12:40 KK: I am snap calling versus player who looks ok from stats. Most likely hand is QJ, J9s. Tx would make little sense. This would be much trickier spot versus recreational player. Hah well stats can be deceiving when he shows up with hand like that. Just awful line to flat hand like that preflop.

    30:00 JTs: Versus him I would fold as imo he is not that good reg and tend to be on somewhat tight range in these spots.

    Last hand: I would either cbet-call or check behind. Hand is simply too strong to cbet-fold without good reads of villain being passive with such stack depth.

    As extra point one should always check what hand villain is showing up when hand goes to showdown. It will give lot of value If hand is not in range we are estimating.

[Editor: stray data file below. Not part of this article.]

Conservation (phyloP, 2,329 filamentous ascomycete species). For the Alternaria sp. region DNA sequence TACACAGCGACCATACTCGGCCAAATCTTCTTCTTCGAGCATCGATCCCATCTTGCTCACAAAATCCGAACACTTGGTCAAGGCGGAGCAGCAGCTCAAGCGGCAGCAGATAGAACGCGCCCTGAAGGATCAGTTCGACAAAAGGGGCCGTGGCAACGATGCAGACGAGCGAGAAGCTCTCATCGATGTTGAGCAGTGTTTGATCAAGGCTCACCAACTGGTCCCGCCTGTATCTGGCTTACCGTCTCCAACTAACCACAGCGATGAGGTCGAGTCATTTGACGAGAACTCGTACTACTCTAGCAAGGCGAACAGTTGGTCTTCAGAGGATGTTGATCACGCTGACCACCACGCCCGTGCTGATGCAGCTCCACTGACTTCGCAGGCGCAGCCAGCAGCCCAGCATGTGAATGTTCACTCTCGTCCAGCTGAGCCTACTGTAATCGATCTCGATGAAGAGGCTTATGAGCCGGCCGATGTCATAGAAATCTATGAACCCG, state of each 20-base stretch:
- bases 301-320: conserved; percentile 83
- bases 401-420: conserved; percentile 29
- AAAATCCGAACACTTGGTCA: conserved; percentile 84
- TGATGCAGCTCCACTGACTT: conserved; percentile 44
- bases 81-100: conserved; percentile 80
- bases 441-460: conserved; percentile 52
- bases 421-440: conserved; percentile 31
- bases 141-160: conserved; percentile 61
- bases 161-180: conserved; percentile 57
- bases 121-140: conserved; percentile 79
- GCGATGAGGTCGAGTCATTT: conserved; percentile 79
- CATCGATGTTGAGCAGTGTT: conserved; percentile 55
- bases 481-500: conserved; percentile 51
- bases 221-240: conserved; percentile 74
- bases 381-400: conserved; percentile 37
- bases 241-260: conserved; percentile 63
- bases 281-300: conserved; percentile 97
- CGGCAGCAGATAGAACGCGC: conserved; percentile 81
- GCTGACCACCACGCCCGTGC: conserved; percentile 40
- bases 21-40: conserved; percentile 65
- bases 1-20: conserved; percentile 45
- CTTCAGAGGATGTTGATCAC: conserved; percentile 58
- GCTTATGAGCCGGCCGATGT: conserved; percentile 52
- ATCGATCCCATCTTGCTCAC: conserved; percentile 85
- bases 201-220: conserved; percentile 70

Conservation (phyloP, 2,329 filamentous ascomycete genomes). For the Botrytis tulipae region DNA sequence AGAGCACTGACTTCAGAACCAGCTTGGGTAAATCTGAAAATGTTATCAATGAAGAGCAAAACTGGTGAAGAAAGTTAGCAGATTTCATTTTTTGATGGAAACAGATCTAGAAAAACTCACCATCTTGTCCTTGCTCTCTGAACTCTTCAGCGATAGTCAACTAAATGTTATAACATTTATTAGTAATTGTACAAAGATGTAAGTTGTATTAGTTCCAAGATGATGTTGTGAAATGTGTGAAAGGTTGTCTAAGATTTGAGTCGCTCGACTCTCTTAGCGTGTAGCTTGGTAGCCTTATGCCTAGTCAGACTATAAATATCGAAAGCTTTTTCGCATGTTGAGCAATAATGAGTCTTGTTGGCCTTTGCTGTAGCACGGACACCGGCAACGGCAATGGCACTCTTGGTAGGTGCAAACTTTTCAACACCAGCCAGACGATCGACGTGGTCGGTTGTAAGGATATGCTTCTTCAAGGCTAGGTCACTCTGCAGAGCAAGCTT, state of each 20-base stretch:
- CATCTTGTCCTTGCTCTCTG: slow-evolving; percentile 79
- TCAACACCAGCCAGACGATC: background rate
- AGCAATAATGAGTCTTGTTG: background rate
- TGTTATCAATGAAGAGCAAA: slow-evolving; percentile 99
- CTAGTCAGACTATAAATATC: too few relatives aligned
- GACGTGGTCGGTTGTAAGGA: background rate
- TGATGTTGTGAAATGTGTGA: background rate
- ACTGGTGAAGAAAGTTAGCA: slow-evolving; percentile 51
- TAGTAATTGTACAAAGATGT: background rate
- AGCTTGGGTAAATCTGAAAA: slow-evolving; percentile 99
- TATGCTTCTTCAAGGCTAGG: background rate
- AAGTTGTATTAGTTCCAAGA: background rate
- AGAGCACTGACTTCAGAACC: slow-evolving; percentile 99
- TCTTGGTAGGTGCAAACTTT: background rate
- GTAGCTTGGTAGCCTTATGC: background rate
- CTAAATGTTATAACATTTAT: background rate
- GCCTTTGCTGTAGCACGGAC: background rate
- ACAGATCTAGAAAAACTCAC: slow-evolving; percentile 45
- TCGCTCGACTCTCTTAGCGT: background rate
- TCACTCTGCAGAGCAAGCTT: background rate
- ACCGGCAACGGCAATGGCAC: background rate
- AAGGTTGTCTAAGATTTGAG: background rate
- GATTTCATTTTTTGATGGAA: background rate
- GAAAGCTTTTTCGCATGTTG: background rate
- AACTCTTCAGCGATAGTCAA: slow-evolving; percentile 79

• CollinMoshman

    #14

    #13 Ghaleon:

    Q9o: I agree, this is a good spot to openlimp. And for sure r/f > r/c.

    KK: Yes hands like QJ/J9s would definitely make the most sense, I was pretty surprised to see AX!

    JTs: Close spot, but if I call I also have the CL just before the bubble. So it would really come down to how strong our read is on this specific player.

    Showdowns: Sure good point, I'll start showing more of these.
  • CollinMoshman

    #15

    And regarding the last hand. In-game I bet/folded, which was a mistake and I think can only be our best option against a very passive player.

    Like Madein1984 points out, my cbet sizing is a large part of what turns this hand into a difficult decision. And as Ghaleon points out, we should check back instead of betting if our plan is to b/f.

    Against this player, I would rate our options at the flop: Cbet a larger amount and call the check/shove > Check back and then bet/call blank turns > Bet/fold flop.